Accompanied as it was by the clear threat to undertake an “investigation” — presumably by questioning colleagues and students about my political beliefs — and the direct demand to know what political view I had expressed on the Maine marriage initiative, the EOO director ‘s coerced “conversation,” with the department chair present, was an unambiguous attempt to intimidate me…

Read professor Hagen’s full story, entitled “McCarthyism on Campus,” here.

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Getting naked, or just barely, in the name of charity or just plain fun is the latest trend on college campuses across America. Whether it’s a 5K run in bras and panties, posing in the buff for a fundraising calendar, or taking a Christmas card photo with Santa hats on and little else – coeds are getting naked nationwide.

More and more coeds, in fact.

Case in point: Arizona State University’s “Undie Run” Facebook page has more than 16,000“Likes,” and the upcoming run this year is already packed with pledged participants.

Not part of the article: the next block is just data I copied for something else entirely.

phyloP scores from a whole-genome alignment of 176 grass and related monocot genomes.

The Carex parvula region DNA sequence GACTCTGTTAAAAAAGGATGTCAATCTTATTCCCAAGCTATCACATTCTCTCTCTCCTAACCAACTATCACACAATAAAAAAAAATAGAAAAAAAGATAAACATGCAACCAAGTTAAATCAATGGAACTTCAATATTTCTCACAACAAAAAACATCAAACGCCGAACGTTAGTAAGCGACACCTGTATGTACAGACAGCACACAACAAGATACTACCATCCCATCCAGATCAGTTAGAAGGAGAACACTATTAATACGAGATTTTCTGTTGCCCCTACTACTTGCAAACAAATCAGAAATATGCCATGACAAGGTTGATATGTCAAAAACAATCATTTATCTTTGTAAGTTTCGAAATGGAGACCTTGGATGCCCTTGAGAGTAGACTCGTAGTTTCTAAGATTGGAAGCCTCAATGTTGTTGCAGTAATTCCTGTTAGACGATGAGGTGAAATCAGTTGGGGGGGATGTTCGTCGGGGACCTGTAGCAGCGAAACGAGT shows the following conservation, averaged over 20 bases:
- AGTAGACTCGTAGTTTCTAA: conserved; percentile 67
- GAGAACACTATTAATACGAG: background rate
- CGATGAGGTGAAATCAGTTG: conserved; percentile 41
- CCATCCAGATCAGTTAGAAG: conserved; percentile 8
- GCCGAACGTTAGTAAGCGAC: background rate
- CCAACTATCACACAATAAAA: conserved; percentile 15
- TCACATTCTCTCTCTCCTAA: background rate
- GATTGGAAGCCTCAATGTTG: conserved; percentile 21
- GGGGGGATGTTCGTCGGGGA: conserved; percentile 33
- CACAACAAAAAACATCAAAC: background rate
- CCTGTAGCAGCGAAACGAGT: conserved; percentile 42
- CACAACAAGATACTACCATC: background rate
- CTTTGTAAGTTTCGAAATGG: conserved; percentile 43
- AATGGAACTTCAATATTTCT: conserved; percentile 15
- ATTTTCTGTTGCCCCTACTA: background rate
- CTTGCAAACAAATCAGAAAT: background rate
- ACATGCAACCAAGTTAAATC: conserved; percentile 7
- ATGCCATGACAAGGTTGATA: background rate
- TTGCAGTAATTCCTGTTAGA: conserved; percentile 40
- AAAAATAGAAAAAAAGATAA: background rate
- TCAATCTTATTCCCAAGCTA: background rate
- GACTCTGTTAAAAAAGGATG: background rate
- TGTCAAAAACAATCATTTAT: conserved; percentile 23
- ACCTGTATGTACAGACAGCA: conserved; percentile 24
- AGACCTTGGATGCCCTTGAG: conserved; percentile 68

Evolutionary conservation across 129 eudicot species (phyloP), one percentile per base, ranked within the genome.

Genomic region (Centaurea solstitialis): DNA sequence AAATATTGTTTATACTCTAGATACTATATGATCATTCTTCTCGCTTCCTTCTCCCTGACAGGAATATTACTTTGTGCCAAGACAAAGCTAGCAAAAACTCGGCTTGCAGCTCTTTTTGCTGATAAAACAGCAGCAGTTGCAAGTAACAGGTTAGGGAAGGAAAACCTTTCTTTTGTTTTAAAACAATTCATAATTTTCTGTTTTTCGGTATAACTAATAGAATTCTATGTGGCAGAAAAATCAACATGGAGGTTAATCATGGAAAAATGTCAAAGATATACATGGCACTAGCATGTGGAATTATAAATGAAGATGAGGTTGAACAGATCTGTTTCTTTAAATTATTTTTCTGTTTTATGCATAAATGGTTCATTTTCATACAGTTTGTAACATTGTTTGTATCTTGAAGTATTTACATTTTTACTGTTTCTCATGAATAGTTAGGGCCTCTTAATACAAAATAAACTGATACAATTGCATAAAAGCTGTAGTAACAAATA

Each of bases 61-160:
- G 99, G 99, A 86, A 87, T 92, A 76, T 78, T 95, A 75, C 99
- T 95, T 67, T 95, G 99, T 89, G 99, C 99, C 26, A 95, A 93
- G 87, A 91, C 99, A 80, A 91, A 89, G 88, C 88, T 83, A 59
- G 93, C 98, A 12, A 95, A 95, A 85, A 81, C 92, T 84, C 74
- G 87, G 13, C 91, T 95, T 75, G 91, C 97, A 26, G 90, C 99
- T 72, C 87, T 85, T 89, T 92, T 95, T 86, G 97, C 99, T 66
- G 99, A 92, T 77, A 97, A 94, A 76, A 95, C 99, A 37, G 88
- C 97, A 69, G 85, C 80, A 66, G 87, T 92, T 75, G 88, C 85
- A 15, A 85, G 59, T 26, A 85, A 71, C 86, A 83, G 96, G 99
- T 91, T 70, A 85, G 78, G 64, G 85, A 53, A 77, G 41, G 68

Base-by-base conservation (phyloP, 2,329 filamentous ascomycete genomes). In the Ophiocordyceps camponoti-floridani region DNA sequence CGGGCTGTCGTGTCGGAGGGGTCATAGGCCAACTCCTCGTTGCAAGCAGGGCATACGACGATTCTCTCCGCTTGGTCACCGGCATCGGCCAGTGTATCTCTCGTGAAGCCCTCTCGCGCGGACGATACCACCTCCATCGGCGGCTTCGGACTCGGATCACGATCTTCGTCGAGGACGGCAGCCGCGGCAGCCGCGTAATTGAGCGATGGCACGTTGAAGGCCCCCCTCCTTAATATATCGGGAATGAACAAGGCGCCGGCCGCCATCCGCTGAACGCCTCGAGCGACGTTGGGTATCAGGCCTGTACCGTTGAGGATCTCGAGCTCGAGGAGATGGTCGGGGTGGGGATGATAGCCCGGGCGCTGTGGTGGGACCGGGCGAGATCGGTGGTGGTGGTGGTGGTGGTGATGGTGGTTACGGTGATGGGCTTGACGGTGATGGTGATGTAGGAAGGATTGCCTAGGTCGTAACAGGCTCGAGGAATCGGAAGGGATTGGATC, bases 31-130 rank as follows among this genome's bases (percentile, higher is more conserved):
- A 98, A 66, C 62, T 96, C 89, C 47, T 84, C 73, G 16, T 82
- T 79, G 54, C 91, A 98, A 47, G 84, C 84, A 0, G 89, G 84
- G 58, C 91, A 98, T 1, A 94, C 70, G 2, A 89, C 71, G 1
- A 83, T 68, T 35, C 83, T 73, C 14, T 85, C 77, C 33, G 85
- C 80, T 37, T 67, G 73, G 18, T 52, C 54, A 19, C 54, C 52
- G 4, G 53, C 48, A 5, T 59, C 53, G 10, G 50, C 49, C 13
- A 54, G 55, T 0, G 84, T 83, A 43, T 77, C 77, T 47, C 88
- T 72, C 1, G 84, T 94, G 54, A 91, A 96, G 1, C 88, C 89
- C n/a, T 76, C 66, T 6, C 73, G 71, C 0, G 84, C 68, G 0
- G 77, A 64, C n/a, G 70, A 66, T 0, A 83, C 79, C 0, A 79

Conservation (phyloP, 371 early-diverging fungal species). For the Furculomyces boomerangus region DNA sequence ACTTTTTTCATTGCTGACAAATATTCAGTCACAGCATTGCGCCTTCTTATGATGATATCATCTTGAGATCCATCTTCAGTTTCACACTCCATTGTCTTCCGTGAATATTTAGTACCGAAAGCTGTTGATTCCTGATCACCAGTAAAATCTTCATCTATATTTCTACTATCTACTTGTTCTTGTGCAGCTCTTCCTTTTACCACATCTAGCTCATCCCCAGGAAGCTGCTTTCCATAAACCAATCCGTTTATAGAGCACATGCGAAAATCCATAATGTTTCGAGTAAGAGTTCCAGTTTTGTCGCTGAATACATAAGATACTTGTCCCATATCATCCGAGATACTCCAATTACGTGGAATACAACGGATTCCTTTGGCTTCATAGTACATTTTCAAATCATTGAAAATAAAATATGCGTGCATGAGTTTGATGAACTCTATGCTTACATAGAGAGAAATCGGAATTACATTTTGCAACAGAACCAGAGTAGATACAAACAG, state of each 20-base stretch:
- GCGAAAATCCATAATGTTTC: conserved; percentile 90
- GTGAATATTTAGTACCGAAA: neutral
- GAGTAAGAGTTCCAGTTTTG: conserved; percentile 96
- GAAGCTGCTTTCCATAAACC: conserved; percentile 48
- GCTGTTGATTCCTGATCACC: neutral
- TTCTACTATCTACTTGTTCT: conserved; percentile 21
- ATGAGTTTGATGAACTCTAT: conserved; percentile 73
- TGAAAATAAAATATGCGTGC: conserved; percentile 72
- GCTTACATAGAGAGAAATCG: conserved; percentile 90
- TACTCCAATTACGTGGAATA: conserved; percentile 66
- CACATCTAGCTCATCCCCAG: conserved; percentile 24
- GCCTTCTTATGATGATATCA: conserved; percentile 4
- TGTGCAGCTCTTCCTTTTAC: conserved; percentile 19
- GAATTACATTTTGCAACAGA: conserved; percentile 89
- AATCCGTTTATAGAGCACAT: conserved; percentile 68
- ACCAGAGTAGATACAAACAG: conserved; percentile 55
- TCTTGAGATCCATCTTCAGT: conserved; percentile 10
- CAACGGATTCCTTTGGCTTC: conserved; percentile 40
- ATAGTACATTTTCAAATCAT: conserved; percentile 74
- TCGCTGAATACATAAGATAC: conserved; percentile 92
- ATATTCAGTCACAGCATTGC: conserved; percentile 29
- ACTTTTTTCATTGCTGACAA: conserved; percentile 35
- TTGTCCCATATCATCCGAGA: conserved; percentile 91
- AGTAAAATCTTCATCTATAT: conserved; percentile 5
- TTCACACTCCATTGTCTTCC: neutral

At the annual ASU run, female coeds don some of their best lingerie and their male counterparts don their own tighty whiteys. It draws thousands and has been described by at least one student as “a little freaky,” according to a local news report. The effort aids a variety of charities.

Similarly, the annual Nearly Naked Run at Boston University is so popular it had to change to a larger venue. It’s billed as a chance to “Undress, De-Stress and Do Good,” according to its Facebook page. The effort collects clothes for the homeless.

At Washington University in St. Louis, about 40 students took part in its inaugural Nearly Naked Run in December to raise money for an arts outreach program for underprivileged youth. Students ran around the campus in their underwear, sports bras and little else.

Many other campuses across the nation offer similar excuses to strip down for charity. But fun runs aren’t the only show around.